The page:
Housing Complex Niigata by Takuya Hosokai: Reinventing the art of inhabitation

Architect Takuya Hosokai has designed a housing complex in the Japanese city of Niigata that is minimal, efficient and features a strong connection with its surrounding urban setting. As simple and bold as it may appear, this building has a deep theatrical concept but it also accomplishes to serve the original purpose of inhabitation; to provide its residents with flexible and comfortable living spaces. The architect’s concept is inspired by Noh, a traditional, Japanese performance art which is heavily reliant upon the use of delicately carved masks.  Like in Noh, this building exudes the performances and the complexity of everyday living that takes place inside.

Housing Complex Niigata -  Takuya Hosokai

© Naomichi Sode

Housing Complex Niigata -Takuya Hosokai

© Naomichi Sode

However, it is not only the dialogue between the building and its inhabitants that is expressed here; Takuya Hosokai has emphasized on the relation between the built form and the existing surroundings as well as natural elements.  There is a fragile interchange of materials taking place on the building façade which highlights issues such as porosity, depth and reflection.  The switch between materials such as concrete and glass, which have entirely different functional and aesthetic properties, suggest different inhabitation principles. Openness versus warmth, the privacy of one’s home versus the buzz of the city  are all present here. But this building’s facade and form have not been determined based on aesthetics and vague conceptual ideas. The visual outcome is associated with the efficiency and practicality of evacuation routes, service piping and to the allowance to re-use the formwork.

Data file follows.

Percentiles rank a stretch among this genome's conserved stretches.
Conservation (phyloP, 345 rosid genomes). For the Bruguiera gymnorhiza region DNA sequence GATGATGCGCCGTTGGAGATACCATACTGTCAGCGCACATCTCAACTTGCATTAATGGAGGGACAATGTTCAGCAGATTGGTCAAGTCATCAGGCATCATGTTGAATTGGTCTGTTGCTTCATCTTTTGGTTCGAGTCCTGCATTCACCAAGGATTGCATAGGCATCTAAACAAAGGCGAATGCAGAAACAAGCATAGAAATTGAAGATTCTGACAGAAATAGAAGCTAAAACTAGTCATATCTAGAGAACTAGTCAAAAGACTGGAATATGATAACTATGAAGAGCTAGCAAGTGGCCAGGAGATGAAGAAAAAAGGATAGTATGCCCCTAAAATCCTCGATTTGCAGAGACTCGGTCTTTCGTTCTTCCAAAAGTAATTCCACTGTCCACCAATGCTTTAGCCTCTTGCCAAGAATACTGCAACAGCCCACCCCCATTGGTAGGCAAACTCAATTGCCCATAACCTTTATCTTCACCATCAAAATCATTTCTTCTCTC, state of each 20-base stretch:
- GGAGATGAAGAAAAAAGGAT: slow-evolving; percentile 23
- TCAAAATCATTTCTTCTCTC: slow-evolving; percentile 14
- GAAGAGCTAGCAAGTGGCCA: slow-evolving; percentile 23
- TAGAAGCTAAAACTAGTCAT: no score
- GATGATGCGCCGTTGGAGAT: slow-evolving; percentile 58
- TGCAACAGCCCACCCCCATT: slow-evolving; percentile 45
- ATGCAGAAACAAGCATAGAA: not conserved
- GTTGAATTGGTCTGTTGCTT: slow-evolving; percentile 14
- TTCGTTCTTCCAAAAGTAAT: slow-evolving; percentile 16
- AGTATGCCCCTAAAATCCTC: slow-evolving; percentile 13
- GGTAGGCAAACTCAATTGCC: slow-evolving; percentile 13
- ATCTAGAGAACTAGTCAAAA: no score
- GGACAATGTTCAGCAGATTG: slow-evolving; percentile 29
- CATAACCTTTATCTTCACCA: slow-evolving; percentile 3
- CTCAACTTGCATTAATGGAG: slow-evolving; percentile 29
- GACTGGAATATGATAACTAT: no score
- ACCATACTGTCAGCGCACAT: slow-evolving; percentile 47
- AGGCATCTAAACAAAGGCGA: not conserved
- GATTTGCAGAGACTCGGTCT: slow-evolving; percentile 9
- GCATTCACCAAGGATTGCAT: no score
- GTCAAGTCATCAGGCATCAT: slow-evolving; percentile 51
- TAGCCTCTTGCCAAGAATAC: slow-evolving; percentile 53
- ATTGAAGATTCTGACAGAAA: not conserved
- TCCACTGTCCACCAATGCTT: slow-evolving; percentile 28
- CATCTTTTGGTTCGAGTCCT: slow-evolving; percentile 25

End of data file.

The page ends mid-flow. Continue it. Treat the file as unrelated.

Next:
Housing Complex Niigata -Takuya Hosokai

© Naomichi Sode

Housing Complex Niigata -Takuya Hosokai

© Naomichi Sode

Housing Complex Niigata - Takuya Hosokai

© Naomichi Sode

Similarly the piloti also serves a dual purpose; both a strong structural element and a matter of necessity.  The piloti space here is of high importance, since the city of Niigata has no metro transportation system; therefore private vehicles are a dominant mode of transport and parking space is more than necessary. But the effect of the piloti is also a matter of perception as it opens the building’s ground floor to the street and consequently to the city.

Housing Complex Niigata - Takuya Hosokai

© Naomichi Sode

Housing Complex Niigata -Takuya Hosokai

© Naomichi Sode

The uniqueness of this project lies in the strong combination between the emotional notion found in the art of Noh and the realistic requirements concerning inhabitation. As the architect Takuya Hosokai states ‘This human aspect is permitted to further express the age, personality and sensibility of the actors.  In this fashion, the architectural facade exudes the lives of its inhabitants; it is animated by the chaotic living within its ordered structure. The personalities incorporated in the architecture will gradually be rewritten and inherited. This architecture will grow with its occupants; the façade, continuously manipulated by natural phenomenon, is a Noh mask which is activated by the changing seasons.’ 

Housing Complex Niigata - Takuya Hosokai

© Naomichi Sode

Housing Complex Niigata - Takuya Hosokai

Housing Complex Niigata - Takuya Hosokai

Words: Ivi Vassilopoulou

 


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